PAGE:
Milliner Philip Treacy Shows Us His Wildest Hats

In service of his aristocratic clientele — from pop royalty to actual princesses — the London-based milliner Philip Treacy takes the already lofty practice of hat-making and allows it to float into a terrain so haute that it becomes extraterrestrial. His one-of-a-kind creations draw inspiration from alien landings, clerical garb, military pageantry, and often his own geometric flights of fancy. But for all their otherworldly craftsmanship, Treacy’s hats are as much about the minds they adorn. Take, for instance, his friend and muse Grace Jones, who first met Treacy when, after finding out that the milliner wouldn’t let his prized “Ship Hat” leave his workshop, took his entire staff to one of her concerts so that she could wear it onstage. Here, Treacy tips his hat to his most unforgettable toppers.


ORCHID, 2000

“This is from my first couture show in Paris. I had just come back from these world-famous orchid gardens in Singapore. When I saw the orchids, I thought, ‘Well, they look like miniature hats.’ I thought it would be entertaining to bring them to life. The most difficult thing to replicate is nature, but hat design is about making the impossible look possible. I made another one of these that’s even nicer and more dramatic, but The Met has it.”



“This one was for Alexander McQueen’s merry-go-round show. The way we worked together was kind of telepathic. Katy [England, McQueen’s creative director] would come visit me, we’d look through some shapes or molds, and then I’d develop it. It sounds like bullshit, but you really had to subconsciously travel into Alexander’s world. I worked hard looking at that butterfly, over and over again. He liked fantasy and danger and elegance—there had to be something extra that would thrill him.”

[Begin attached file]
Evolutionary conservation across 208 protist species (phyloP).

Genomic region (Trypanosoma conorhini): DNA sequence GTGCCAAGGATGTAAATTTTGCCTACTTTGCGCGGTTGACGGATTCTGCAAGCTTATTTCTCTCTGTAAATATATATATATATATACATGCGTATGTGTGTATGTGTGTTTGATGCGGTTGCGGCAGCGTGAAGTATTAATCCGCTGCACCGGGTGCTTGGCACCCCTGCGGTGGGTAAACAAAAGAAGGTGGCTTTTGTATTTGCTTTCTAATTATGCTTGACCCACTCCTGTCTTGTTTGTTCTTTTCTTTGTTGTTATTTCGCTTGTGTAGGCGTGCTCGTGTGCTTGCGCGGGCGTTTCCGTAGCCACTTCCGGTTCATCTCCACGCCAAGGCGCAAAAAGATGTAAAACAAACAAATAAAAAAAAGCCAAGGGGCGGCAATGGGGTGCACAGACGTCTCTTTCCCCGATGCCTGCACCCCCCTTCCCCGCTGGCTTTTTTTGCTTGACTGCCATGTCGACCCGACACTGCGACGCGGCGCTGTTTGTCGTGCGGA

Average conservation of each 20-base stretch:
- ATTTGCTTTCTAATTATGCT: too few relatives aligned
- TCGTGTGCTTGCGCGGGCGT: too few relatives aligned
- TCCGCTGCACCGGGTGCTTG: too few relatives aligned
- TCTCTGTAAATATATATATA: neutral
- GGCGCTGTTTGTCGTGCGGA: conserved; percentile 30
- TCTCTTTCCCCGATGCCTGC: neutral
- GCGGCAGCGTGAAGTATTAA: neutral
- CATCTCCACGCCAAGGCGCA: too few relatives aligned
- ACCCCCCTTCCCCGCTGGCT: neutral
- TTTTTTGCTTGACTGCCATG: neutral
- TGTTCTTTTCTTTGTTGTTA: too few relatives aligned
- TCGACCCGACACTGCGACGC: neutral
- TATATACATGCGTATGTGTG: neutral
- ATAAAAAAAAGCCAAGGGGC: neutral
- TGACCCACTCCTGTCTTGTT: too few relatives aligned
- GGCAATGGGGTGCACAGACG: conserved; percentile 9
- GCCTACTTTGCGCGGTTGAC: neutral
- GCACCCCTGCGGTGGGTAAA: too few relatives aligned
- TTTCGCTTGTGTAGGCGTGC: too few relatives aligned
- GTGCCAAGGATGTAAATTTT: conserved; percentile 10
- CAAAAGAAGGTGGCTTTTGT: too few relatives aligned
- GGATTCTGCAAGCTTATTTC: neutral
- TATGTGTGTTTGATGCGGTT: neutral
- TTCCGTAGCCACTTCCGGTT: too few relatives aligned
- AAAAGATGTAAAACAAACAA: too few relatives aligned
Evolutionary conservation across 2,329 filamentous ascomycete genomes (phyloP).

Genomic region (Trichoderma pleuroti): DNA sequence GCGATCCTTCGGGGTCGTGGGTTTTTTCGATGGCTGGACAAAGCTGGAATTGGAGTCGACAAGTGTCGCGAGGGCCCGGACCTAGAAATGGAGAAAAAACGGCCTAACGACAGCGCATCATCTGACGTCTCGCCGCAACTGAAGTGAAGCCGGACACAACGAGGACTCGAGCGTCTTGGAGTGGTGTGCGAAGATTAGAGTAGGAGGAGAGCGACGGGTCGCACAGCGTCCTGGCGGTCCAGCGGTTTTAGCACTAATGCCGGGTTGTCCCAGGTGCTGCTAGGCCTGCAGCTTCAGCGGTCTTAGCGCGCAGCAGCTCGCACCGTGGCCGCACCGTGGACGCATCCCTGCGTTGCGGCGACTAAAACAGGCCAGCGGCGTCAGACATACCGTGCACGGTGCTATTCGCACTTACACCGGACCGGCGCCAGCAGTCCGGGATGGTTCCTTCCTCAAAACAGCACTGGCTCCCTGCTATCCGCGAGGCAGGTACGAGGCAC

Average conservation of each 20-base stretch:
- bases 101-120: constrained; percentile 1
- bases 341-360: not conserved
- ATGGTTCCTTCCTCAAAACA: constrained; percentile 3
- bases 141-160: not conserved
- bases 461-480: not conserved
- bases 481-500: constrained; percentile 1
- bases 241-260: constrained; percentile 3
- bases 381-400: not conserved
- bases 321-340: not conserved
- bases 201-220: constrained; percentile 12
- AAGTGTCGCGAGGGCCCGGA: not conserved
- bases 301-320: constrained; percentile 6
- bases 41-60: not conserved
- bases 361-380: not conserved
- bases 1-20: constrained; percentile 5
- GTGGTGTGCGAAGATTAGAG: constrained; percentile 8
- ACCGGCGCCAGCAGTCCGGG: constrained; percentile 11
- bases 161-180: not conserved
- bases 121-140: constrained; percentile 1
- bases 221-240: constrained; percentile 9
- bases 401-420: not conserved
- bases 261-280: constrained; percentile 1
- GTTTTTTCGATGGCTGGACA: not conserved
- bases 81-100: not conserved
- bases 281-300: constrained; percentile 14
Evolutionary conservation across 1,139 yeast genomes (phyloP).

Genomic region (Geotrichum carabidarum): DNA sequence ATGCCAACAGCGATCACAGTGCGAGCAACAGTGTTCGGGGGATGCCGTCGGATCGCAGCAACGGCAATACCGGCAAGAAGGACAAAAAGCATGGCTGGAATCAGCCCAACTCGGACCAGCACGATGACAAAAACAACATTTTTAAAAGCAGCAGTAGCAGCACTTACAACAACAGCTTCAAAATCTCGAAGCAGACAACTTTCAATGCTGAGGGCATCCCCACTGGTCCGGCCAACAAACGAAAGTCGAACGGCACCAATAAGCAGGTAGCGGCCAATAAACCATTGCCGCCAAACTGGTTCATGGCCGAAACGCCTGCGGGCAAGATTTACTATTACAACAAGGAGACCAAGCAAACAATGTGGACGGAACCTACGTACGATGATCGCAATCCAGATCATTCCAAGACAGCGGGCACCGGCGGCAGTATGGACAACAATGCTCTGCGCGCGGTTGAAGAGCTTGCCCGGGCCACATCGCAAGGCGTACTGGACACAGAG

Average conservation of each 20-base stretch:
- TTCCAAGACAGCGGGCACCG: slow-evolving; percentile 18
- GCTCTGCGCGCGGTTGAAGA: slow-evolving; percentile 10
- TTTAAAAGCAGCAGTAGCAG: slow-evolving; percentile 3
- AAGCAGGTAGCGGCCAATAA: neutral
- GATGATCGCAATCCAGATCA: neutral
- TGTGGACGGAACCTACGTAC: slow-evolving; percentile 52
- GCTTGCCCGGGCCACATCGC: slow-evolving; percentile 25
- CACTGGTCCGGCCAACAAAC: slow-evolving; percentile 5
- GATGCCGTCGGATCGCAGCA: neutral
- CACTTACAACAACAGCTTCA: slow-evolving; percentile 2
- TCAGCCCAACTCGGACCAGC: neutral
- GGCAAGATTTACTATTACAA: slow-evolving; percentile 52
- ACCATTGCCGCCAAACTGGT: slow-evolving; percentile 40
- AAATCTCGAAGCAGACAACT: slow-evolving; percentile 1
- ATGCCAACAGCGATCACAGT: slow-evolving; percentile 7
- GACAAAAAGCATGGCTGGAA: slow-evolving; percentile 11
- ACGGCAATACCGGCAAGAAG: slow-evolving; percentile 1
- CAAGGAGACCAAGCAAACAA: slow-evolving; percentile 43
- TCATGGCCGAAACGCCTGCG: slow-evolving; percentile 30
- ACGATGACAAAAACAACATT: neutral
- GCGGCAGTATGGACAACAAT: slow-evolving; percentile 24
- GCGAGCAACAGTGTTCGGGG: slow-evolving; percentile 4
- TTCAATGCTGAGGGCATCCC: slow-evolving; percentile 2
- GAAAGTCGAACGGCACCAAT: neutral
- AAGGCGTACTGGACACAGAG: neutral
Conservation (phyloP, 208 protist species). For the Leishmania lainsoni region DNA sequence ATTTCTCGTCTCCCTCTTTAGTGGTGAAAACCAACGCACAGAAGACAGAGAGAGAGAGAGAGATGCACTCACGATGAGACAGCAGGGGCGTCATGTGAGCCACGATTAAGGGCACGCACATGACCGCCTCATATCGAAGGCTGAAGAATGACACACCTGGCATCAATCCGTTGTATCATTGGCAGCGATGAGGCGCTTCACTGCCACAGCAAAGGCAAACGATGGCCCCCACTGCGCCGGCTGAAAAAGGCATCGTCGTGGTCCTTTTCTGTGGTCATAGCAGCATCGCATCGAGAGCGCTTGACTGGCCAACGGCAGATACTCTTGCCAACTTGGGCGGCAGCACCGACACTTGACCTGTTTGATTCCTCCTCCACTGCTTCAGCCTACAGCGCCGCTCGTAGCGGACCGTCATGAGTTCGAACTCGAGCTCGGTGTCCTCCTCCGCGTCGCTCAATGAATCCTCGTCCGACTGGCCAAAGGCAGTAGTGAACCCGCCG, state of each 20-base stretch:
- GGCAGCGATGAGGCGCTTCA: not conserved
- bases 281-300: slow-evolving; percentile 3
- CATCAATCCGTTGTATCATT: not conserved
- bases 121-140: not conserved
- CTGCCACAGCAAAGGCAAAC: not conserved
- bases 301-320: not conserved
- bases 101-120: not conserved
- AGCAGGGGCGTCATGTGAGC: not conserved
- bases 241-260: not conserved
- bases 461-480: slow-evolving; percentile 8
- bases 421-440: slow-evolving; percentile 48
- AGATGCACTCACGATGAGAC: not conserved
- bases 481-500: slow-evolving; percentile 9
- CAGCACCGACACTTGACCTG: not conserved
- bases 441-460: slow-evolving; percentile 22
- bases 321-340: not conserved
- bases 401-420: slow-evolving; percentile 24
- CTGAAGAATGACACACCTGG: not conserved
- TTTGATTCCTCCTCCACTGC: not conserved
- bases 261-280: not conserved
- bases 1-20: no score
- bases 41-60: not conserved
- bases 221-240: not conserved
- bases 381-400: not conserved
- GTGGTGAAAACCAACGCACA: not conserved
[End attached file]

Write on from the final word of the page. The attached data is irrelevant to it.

“The inspiration for this hat was an amazing documentary I saw about the Roswell U.F.O. incident. A spaceship crashed there in the ’50s and they found an alien that they brought to Roswell, and I just thought, ‘They’re amazing, these aliens.’ It inspired a whole series of hats, because aliens can be quite sophisticated. The tentacles on this hat go around the eye like eyeliner, but eyeliner that extends beyond the face. This one was made for the runway, but it’s been out and about on Grace Jones — Grace has worn all of these hats — and Isabella Blow, women who treat this kind of hat like it’s no big deal. Isabella was an amazing partner in crime, because if I ever thought, ‘These hats are too big, who is going to wear them?’ she was like, ‘Fabulous!’ She always treated a hat like it just happened to be on her head.”



“This hat encapsulates everything I love: religious imagery, nuns, the Vatican, high church. I grew up in Ireland, where Catholicism is a part of the culture. A very famous designer in England called Antony Price came to visit me one evening and he saw this hat, and he said, ‘Madonna rides again!’ Sadly, when this hat got exhibited at The Met last year, it was credited by that name and people thought it was named after Madonna and not the Madonna.”



“This is a matter of sitting down with a blank piece of paper and seeing what the pencil does. I draw, then I take the drawing into model form, and then we have a mold made in wood. It takes up to a month, and every single hat is a nightmare, but there is something nice about making something from nothing. You need to have balls to wear this hat, but that’s also what the hat gives you. Hats give people confidence. They are armor for the brief moments in life that are actually what life is all about: weddings, balls, parties, or even a day at the races. I like to imagine what will be on people’s heads in the future, and all of the devices that will one day be attached to us. As long as we have heads, there will always be hats.”